REVIEW: Inside No.9’s ‘Hurry up and wait’ is a claustrophobic and unsettling watch.

by | Jun 1, 2021 | All, Reviews

 Although Simon Says, by the time it aired, had an accidental link to Line Duty, this week’s instalment of Inside No. 9 has an intentional one, in the form of guest star Adrian Dunbar playing a version of himself. The setup of Hurry Up and Wait is that jobbing actor James (Reece Shearsmith) has a small speaking role in a new true-crime drama, starring Dunbar, about the unsolved case of a baby who disappeared around 20 years ago and was never found. The TV series is being filmed in the area where the case actually occurred, and the ‘number 9’ in question is a local family’s home (a static caravan) functioning as a temporary green room for the actors.


Whilst waiting to be called to set, James meets the family whose home has been commandeered for the day. There’s surly Stan (Steve Pemberton), who isn’t best pleased about being kicked out of his own living room and becomes even less impressed when James tells him how tiring it is to spend all day waiting around with nothing to do. Then there’s his apologetic wife Oona (Pauline McLynn), who hovers around making cuppas for James, obliviously remarking that there’s “nothing worse than someone busying themselves around you when youre trying to concentrate, is there?” They also live with their daughter Bev (Donna Preston), a childish 30-something-year-old who spends the majority of the episode in a pink, fluffy dressing gown, unsettlingly making eyes at James and playing with dolls.

After a few unusual interactions with the local family, including one in which Stan and Oona give different answers as to when they moved to the area, James begins to suspect theyve got something to hide and could even have been involved in the abduction of baby Ryan all those years ago. And if all that wasnt stressful enough for him, hes also struggling to get information out of a busy runner (Bhavna Limbachia) and needs to prepare for the upcoming scene that could be his big break.

 In last weeks episode of the BBCs Inside Inside No. 9 podcast, Shearsmith & Pemberton teased Hurry Up and Wait (directed by Matt Lipsey) as one of their funnier episodes, and on the surface it does appear to be more lighthearted than usual. Adrian Dunbar plays an Extras-esque version of himself, whos a bit too keen to emphasise that the police officer hes playing in this new series is in no way similar to Ted Hastings (they have different hair, for a start). He also manages to charm his way into stealing almost all of the lines that James has in their brief scene together.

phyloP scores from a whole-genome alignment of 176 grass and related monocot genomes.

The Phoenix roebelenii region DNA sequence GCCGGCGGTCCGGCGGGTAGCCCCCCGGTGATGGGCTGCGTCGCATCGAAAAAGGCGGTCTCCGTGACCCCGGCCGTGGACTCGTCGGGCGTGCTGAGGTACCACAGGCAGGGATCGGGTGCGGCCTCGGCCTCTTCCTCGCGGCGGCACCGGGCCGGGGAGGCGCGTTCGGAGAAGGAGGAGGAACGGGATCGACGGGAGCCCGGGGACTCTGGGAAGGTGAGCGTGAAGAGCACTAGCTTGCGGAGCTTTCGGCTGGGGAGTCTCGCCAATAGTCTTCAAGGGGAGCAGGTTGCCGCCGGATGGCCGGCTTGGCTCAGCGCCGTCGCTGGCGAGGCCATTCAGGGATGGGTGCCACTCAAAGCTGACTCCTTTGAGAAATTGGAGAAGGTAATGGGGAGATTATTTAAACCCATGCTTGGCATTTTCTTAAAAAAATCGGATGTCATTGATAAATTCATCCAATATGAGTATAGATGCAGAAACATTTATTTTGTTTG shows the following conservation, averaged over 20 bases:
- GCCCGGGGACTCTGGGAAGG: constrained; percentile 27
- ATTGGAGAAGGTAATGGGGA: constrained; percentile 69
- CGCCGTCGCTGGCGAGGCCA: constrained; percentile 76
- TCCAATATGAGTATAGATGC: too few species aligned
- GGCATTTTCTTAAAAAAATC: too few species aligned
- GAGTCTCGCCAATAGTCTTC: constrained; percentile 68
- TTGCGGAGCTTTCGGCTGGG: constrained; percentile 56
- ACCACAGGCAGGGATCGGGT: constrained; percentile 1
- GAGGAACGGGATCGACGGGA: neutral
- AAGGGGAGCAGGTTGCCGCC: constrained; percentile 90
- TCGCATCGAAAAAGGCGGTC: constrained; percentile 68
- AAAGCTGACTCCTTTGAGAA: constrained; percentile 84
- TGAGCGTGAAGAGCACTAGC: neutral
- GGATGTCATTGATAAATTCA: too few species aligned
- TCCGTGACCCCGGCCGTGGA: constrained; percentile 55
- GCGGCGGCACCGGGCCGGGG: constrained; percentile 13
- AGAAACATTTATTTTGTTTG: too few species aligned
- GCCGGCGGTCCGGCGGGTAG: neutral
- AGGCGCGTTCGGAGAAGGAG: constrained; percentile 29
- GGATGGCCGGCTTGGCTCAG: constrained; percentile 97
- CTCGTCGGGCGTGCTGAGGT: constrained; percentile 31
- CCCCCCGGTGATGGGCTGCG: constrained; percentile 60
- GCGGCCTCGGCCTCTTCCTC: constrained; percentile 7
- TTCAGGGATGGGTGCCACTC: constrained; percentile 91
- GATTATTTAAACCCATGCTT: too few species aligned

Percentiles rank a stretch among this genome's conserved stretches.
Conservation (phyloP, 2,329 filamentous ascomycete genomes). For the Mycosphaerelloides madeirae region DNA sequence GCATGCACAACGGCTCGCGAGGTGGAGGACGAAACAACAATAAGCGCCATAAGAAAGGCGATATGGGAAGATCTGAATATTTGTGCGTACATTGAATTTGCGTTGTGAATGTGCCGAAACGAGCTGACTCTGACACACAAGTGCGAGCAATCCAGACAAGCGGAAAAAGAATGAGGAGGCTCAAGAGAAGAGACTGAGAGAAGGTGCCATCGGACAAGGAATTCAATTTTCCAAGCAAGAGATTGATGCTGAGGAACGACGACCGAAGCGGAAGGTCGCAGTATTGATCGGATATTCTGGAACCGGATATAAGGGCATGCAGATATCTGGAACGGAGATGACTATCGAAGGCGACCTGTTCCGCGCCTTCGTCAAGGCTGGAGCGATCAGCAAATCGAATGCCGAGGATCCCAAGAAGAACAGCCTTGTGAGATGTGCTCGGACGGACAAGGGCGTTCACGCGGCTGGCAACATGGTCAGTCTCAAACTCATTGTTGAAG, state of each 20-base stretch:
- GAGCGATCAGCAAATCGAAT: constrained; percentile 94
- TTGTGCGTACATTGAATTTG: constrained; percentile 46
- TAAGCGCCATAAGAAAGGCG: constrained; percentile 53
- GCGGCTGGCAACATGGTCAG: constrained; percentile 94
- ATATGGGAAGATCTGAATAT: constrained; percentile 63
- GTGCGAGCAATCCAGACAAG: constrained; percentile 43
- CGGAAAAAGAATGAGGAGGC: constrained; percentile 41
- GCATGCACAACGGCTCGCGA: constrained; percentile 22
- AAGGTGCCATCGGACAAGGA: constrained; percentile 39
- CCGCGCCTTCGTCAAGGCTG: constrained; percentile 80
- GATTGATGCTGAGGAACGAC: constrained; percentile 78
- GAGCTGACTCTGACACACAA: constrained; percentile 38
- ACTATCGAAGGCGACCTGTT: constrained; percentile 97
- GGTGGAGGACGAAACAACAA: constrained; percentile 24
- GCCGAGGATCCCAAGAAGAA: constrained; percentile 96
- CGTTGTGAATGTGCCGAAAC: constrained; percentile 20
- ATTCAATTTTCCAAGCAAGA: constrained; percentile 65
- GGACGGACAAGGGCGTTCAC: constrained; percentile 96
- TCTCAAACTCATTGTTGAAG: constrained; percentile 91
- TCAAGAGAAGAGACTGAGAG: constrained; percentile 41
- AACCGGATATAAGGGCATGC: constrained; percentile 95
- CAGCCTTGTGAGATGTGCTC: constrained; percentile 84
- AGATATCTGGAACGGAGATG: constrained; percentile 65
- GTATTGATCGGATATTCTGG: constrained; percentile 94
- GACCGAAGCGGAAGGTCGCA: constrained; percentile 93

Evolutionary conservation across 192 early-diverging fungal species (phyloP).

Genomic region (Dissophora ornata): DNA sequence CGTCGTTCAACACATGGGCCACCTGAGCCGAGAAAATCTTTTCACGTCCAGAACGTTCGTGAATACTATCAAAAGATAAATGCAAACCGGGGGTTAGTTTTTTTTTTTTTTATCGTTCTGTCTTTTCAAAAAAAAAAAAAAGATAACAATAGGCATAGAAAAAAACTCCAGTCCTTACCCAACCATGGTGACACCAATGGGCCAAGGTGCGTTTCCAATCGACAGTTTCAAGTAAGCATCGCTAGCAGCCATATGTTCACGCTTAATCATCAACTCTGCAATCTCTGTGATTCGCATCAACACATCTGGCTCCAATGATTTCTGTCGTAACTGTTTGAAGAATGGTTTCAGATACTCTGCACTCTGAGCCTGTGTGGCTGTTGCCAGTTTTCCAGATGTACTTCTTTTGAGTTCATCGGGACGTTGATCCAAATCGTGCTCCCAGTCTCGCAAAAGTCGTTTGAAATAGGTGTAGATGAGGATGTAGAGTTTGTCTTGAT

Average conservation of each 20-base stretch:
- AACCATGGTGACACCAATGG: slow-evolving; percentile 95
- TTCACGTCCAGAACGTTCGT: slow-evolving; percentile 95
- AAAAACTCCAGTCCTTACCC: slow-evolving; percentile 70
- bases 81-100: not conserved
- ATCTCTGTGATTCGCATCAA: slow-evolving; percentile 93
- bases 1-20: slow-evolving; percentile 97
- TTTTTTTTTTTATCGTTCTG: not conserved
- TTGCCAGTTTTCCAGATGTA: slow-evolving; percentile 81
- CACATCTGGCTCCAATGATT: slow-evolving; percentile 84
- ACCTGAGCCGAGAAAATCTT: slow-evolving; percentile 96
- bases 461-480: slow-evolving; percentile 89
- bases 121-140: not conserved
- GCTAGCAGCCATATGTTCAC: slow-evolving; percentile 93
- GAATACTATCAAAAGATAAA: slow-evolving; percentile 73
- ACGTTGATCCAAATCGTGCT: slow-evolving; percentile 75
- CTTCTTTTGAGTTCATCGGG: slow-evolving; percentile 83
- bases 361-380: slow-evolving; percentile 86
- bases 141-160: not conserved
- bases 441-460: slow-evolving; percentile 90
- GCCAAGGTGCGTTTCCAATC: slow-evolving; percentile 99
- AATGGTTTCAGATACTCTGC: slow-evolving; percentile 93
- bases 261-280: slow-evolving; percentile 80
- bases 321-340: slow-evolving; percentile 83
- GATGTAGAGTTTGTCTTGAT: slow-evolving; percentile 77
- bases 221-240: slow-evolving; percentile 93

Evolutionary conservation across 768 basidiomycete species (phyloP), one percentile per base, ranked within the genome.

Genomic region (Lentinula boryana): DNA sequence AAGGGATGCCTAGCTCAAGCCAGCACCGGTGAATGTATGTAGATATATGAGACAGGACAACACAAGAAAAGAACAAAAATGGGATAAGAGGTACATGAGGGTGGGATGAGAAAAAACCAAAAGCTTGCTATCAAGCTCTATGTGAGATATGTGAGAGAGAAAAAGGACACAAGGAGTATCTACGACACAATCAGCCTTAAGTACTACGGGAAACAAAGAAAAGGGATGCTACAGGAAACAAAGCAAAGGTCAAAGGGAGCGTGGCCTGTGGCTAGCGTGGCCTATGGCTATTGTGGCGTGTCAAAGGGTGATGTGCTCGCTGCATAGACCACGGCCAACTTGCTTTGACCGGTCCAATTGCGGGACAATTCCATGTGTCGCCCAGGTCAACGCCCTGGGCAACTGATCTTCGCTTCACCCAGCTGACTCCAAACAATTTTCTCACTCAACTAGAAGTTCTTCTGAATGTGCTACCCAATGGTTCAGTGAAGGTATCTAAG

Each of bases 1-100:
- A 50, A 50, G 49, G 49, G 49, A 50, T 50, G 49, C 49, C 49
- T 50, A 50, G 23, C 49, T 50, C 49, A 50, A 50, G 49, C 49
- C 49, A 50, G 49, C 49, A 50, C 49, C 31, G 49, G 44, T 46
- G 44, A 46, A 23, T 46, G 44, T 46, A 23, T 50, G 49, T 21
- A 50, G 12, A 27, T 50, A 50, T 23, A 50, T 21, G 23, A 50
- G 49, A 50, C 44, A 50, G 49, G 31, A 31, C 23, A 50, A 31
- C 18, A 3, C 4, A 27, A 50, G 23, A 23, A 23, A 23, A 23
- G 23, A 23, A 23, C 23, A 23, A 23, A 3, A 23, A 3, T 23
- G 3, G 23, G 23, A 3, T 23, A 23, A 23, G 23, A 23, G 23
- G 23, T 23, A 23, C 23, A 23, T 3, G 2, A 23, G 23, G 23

However, aside from Dunbars rather fun meta role, the episode has an uncomfortable feel to it which never really subsides, plus a chilling last-minute twist that personally left me struggling to get to sleep afterwards. Although every episode of Inside No. 9 takes place in a single location, this one feels even more claustrophobic than usual, unfolding in a cramped, cluttered caravan where bathroom activities can be heard from the living room, and James cant possibly leave in case he misses his call to set. Theres also the thought of a missing baby hanging over the proceedings, and Shearsmith & Pemberton slip in some nice references to the ethics of dramatising true crime. Over the course of the episode, James goes from reassuring Oona that the series will be sensitively done because its written by Jeff Pope (who incidentally wrote The Widower starring Shearsmith) to casually describing the babys abduction as a really great cliffhanger for the end of ep one.

In comparison to what has preceded in series 6, this is an Inside No. 9 episode thats perhaps unlikely to become anyones new favourite (unless youre Adrian Dunbars number 1 fan), but its a reasonably solid entry nonetheless. Not least because it has a final twist so disturbing that it will probably split the audience between never wanting to watch the episode again and racing to do an immediate rewatch

   Inside No.9 Continues Monday at 9.30pm on BBC Two

               Contributed by Sophie Davies.

Sophie Davies

Sophie Davies


Sophie is a writer with a particular interest in TV comedy. In addition to writing TV reviews and features, she also hosts two TV podcasts - Smashed Prawns in a Milky Basket, about the work of Julia Davis, and It’s an S Pod Thing, about the various TV series of S Club 7.


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